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This is part 2 of a multi-part series on the Spanish (NYSEARCA:EWP) stock market (part 1 can be found here). After having done a series on Portuguese stocks, it's now the time to do the same on Spanish stocks. The logic is, again, the same: as Baron Rothschild once said, "The time to buy is when there's blood in the streets". The blood is certainly flowing in the European periphery.

In looking at the stocks, I'll try to gauge the sensitivity to internal demand, some factors important to their industries, the multiples they trade at and how the local stocks compare to U.S. listed alternatives in the same sectors. Obviously to trade some of these stocks, investors would need an account with a full-service broker.

I will cover the stocks that are members of the Spanish Ibex 35 Index. This index has the following 35 constituents and in this article I'll cover those bolded:

  • Abertis
  • Abengoa
  • ACS
  • Acerinox
  • Amadeus
  • Acciona (OTCPK:ACXIF)
  • Banco Bilbao Vizcaya Argentaria (NYSE:BBVA)
  • Bankia (OTCPK:BNKXF)
  • Bankinter (OTCPK:BKNIY)
  • Bolsas Y Mercados (OTCPK:BOLYY)
  • Caixabank
  • DIA
  • Endesa
  • Enagas
  • Fomento Construcciones
  • Ferrovial
  • Gamesa
  • Gas Natural
  • Grifolsa
  • INTL. CONS. AIR GRP
  • Iberdrola
  • Indra
  • Inditex
  • Mapfre
  • ArcellorMittal
  • OHL
  • Banco Popular
  • Red Electrica
  • Repsol
  • Banco Sabadell
  • Banco Santander
  • Sacyr Avllehermoso
  • Telefonica
  • Mediaset Espana
  • Tecnicas Reunidas

Acciona

Acciona is a conglomerate, with its main activity being infrastructure construction (53% of revenues). Acciona also builds and operates renewable energy sites, such as wind farms, with the activity accounting for 25% of revenues. The rest is distributed across logistical and other services.

65% of Acciona's business is directed at the Spanish market, so Acciona is more exposed to the internal demand dynamics than most of the Spanish stocks we've been covering here.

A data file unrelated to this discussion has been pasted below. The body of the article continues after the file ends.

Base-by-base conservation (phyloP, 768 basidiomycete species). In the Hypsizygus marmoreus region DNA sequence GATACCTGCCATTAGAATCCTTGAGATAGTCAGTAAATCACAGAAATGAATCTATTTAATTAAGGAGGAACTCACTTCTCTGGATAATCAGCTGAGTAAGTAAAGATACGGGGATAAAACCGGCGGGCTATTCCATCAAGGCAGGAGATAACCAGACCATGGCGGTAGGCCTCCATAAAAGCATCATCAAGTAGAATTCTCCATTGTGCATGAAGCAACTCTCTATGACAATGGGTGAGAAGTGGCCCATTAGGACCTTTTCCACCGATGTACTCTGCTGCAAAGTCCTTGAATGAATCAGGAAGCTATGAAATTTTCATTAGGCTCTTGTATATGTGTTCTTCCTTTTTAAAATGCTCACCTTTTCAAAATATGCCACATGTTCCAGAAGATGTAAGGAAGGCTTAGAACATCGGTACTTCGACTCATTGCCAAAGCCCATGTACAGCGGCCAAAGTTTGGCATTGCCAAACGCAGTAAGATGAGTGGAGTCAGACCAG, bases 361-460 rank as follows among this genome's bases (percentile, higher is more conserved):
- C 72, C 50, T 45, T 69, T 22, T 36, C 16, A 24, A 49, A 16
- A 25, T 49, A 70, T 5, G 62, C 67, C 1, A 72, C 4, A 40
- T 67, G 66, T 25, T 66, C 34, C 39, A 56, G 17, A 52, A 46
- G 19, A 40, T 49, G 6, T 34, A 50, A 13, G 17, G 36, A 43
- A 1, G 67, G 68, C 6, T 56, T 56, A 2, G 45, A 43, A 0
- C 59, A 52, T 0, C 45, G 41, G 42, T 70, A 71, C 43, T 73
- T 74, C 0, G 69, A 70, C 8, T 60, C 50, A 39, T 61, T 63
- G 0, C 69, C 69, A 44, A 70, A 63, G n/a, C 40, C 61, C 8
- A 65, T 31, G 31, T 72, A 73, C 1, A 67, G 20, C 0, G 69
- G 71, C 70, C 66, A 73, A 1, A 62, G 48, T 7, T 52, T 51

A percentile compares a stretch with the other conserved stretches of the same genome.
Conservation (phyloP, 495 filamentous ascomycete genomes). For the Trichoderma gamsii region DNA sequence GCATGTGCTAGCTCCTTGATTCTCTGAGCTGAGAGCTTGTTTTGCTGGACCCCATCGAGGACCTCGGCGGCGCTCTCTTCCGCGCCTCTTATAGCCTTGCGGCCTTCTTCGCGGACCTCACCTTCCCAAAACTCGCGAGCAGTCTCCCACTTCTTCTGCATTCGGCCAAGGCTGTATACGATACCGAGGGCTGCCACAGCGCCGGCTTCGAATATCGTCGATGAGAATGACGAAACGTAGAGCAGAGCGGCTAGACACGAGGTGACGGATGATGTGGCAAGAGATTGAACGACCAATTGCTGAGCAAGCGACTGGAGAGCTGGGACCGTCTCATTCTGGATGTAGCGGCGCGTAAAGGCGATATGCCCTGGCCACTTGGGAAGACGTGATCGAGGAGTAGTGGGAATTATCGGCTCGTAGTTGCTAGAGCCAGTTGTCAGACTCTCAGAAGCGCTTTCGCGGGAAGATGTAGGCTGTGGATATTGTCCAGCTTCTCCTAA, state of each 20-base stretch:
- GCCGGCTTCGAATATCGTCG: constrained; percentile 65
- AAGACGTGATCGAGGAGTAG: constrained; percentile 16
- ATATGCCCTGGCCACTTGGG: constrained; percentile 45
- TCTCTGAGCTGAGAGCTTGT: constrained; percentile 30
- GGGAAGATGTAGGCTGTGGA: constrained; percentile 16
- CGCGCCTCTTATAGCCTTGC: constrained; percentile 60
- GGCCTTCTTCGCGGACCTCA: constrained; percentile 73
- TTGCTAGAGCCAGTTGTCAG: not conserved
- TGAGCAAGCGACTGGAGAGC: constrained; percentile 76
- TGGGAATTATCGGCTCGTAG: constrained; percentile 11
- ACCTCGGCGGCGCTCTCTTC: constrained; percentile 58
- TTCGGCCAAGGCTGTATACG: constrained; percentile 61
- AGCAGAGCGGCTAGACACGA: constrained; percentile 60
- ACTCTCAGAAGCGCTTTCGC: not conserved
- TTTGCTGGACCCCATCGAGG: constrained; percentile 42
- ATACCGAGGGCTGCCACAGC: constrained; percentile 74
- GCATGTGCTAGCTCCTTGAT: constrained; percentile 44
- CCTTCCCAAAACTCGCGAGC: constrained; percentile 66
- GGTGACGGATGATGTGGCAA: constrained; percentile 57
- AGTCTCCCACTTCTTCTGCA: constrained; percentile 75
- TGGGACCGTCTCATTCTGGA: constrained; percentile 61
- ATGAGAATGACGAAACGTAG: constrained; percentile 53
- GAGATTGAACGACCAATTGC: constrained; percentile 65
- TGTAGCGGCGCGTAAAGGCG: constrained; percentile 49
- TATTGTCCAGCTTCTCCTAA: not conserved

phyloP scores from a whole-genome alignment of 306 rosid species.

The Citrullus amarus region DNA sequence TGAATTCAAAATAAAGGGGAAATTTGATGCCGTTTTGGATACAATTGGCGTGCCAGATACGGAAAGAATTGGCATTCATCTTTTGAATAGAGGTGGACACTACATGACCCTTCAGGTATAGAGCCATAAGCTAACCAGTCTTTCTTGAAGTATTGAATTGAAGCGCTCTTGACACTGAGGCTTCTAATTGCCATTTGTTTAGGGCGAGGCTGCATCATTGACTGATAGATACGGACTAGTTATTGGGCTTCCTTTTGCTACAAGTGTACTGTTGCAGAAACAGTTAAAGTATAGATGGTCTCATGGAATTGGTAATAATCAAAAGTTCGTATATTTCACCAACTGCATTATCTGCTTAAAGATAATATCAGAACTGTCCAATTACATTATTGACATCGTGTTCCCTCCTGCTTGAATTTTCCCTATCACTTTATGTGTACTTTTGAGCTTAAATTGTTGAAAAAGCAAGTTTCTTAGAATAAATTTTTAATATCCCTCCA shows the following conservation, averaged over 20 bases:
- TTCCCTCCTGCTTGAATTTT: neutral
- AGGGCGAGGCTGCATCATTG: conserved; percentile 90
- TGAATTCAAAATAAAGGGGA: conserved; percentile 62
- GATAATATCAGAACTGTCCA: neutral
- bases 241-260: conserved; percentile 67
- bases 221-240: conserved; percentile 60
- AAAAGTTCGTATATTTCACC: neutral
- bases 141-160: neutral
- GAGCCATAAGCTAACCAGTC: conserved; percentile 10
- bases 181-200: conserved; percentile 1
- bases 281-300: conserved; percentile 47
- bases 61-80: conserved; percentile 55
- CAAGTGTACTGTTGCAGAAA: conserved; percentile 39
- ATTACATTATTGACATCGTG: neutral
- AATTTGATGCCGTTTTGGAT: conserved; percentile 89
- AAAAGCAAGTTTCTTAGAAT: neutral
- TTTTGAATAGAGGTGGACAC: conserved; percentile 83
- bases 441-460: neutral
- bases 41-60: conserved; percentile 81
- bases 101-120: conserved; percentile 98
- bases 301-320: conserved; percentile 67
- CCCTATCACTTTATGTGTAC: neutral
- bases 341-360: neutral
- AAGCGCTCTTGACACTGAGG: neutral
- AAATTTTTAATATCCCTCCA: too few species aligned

Taking into account its earnings report for 2011 (pdf), these are the multiples that Acciona trades at today (all values are in euros):

While Acciona certainly has been punished by the market, it still doesn't look to be trading at incredibly distressed levels. Indeed, ACS, Abengoa and the Portuguese Mota Engil all look slightly more attractive given the compromise between business exposure to local markets and valuation.

In terms of U.S. comparisons, it's again hard to find equivalent companies. In the construction sector, perhaps Sterling Construction (NASDAQ:STRL) fits, with Sterling trading at a forward 2013 P/E of 14.8 times (it's presently producing losses), an EV/EBITDA of 3.7, and a price/book of 0.80. Sterling is slightly more expensive on a P/E basis and cheaper on an EV/EBITDA basis. I won't mention Shaw Group (NYSE:SHAW) as curiously, while writing these articles it got bought out! That might be a good omen for some of these more diversified companies such as ACS and Abengoa, not so much for Acciona.

BBVA

BBVA is a large Spanish bank. BBVA attributes 58% of its 2011 net income to its Mexico operations, 45% to Spain, 34% to Eurasia and 33% to South America. This adds up to more than 100%, because of unallocated overhead and the U.S. operations producing losses. Spain is providing a downdraft at this point.